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A Medical Mentor

Beaumont’s Gene Michalski reflects on his decades-long career

By Dawson Bell

Pages 20 – 23

Gene Michalski, CEO of Beaumont Health, snared his first job with Royal Oak-based Beaumont while still in college at Wayne State University. A couple of college buddies were working in a lab there and told him there might be an opening for the biology major – who was working on a master’s degree in biology with a concentration in physiology – as a phlebotomist. That was in 1971. Once he earned his master’s degree in 1973, Beaumont made him a supervisor in the lab. And he’s been a health care administrator ever since.

Those two pals from Wayne State said Michalski went over to the dark side, the CEO joked. More than 40 years later that career will end with Michalski’s retirement and the ascension of new CEO John Fox. Michalski, who later earned an M.B.A. in finance from WSU, spent all but five of those years at Beaumont. And he’s seen a lot during that time.

“Medicare as we know it didn’t even exist,” Michalski said of the outset of his career.

The change from cost-reimbursement payment models to fee-based systems driven by government insurance programs has been transformational, he said, and ongoing.

The current adoption of practices brought on by the Affordable Care Act may be the most sweeping yet. Much of that transformation has been salutary, Michalski said, a renewed focus on prevention and wellness instead of acute care for untreated conditions, and an increased emphasis on consumerism and transparency. The attempt to align financial incentives with health care outcomes is all good, he added.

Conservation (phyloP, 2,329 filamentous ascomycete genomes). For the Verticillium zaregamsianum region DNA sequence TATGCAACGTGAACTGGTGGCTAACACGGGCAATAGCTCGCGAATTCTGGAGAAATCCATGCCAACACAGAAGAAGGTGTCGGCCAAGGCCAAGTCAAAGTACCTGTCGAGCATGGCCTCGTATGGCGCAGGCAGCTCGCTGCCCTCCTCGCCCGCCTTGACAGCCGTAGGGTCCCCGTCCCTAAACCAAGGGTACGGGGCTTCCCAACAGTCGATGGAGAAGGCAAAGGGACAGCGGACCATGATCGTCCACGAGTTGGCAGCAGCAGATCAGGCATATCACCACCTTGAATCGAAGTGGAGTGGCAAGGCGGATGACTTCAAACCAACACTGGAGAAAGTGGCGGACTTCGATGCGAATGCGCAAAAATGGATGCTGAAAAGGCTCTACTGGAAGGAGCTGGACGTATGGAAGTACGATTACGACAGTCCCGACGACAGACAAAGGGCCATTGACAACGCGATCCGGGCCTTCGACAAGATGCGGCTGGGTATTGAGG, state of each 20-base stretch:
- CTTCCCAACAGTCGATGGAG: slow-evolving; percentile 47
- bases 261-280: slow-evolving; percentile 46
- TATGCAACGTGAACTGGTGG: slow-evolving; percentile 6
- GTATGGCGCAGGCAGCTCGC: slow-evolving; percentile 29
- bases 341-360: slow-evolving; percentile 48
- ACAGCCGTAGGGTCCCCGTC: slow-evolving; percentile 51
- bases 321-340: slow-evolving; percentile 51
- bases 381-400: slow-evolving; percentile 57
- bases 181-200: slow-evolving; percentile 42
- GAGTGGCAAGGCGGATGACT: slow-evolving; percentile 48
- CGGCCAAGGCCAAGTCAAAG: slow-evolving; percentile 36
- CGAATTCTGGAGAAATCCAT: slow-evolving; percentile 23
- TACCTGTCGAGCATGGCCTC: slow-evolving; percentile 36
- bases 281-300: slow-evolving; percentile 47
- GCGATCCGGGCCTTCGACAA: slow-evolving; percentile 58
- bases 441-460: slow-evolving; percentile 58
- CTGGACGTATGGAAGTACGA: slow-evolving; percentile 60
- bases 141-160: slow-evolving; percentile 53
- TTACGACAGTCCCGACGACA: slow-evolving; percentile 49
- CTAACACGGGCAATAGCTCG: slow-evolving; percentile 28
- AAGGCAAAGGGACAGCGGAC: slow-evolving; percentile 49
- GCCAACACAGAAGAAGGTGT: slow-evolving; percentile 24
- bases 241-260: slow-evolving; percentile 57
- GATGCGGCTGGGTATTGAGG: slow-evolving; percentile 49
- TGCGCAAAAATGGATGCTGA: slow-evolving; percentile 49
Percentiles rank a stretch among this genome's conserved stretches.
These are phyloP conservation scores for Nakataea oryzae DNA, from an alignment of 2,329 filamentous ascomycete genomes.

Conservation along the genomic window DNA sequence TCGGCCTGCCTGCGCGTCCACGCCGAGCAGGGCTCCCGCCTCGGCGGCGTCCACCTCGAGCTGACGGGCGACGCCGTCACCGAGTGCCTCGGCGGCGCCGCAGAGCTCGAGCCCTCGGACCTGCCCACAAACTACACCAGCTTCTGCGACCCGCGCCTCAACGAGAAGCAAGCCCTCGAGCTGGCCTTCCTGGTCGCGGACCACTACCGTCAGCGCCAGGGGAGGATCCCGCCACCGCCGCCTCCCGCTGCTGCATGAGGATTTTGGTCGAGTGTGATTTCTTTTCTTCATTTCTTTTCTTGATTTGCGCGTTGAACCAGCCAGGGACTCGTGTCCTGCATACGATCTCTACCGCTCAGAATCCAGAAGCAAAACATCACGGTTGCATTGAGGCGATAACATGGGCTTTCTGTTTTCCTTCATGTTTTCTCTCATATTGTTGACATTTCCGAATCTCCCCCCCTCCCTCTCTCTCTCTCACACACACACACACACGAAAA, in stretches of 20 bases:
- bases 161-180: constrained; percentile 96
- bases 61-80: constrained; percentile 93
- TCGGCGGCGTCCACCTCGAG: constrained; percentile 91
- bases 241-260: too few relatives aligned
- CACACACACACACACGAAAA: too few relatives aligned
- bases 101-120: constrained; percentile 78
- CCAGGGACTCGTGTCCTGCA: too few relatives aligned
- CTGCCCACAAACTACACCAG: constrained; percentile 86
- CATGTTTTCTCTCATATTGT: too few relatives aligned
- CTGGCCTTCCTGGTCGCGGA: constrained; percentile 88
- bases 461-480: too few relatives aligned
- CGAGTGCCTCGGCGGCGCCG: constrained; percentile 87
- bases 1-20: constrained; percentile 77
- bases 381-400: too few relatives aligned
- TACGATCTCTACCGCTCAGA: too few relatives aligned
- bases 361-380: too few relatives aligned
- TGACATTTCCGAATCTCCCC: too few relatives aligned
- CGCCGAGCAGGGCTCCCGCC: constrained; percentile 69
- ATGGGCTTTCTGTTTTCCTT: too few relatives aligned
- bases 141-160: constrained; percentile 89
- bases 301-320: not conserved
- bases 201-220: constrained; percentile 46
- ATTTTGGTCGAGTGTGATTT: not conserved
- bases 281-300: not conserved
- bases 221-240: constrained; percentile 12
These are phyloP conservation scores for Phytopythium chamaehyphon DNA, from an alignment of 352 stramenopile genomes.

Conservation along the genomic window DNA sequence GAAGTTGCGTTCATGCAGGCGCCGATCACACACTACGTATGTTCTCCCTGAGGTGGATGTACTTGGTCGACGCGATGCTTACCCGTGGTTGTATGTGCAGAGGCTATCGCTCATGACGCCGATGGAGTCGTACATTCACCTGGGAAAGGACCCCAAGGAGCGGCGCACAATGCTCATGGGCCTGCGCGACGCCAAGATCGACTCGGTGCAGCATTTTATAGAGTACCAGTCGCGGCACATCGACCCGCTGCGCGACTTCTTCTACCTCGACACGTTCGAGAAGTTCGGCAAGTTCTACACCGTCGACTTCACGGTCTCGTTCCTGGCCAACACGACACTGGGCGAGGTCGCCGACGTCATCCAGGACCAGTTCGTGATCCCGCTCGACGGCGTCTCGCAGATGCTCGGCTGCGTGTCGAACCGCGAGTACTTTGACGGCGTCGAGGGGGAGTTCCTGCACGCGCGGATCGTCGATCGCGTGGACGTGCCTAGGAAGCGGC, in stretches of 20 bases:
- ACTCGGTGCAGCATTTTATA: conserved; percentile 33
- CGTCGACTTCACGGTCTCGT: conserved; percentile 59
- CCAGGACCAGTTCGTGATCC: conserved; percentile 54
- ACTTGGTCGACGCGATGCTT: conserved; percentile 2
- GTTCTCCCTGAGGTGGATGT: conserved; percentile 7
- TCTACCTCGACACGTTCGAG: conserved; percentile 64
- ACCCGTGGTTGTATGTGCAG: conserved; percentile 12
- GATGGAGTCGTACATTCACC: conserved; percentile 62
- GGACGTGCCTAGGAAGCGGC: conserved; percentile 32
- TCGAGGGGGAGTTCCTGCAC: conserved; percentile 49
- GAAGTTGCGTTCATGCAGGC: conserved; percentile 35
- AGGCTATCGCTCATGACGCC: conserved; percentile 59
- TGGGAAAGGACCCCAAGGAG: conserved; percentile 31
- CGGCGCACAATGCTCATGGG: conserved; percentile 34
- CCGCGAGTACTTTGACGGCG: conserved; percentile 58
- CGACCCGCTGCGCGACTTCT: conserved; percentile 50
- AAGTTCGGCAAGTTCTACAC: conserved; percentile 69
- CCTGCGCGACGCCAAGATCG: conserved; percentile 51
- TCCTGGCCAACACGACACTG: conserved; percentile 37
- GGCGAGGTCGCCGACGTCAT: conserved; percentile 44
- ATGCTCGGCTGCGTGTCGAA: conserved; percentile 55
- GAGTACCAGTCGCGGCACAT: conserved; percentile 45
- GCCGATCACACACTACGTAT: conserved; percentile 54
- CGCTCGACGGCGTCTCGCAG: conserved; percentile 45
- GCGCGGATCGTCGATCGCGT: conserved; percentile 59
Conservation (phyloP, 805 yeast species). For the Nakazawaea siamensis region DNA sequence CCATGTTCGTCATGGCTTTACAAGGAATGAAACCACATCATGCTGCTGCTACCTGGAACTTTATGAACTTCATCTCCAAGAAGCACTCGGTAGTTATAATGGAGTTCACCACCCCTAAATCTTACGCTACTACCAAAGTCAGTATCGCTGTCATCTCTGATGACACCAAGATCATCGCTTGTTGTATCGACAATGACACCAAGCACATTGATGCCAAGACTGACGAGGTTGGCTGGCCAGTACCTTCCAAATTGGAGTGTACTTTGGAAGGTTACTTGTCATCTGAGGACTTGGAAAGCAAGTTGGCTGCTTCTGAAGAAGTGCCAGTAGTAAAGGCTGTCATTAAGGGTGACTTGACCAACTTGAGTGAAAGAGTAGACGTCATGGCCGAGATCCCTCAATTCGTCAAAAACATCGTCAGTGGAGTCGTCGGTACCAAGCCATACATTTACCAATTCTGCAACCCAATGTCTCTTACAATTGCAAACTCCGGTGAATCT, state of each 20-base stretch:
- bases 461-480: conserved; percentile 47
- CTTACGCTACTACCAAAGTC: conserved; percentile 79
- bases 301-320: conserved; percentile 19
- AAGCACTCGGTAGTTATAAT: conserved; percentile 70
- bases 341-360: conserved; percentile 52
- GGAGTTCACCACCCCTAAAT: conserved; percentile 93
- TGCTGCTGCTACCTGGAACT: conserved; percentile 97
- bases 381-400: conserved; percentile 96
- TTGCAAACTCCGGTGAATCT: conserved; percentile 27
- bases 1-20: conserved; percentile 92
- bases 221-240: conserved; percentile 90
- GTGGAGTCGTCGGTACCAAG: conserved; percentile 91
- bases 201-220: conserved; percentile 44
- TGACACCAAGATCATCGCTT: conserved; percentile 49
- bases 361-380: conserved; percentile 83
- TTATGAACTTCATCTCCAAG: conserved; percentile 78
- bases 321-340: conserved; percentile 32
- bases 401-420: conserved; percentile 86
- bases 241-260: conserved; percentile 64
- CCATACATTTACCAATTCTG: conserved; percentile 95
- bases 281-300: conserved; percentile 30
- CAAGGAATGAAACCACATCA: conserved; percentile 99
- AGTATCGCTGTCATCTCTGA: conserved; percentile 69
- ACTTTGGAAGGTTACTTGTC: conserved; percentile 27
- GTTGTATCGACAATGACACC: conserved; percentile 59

On a more direct level, Michalski said he’s also witnessed – and tried to promote – changes in health care management practices during his tenure as a top executive. In the early days, he explained, medical care was very hierarchical and top down, but has become much more collaborative over time.

“It’s one thing to tell, one thing to sell,” Michalski said. “It’s another thing to partner.”

Beaumont, and the industry at large, has adopted management practices pioneered by the nuclear and airline industry, moving from command-and-control operations to more team-based and safety-oriented approaches.

In the modern operating room, Michalski explained, everybody participates in making sure they get it right. “We have checklists just like airline pilots,” he said, adding that it’s not just giving orders.

“Followership has become important. Everybody benefits from that.”

As an administrator, he’s also had to navigate the changing landscape of competition in health care, and the trend toward consolidation. Contemporary health care is a very capital-intensive industry, with massive investments in technology and highly skilled personnel, Michalski said.

Making those kind of investments has become increasingly difficult for institutions that don’t have significant infrastructure and a wide geographic reach. His goal as a Beaumont executive has been to try to improve quality and safety, while reducing costs in all areas by reengineering the patient care experience. He likened Beaumont’s “backroom” operations to those of retail giants like Costco, which use scale to drive costs down.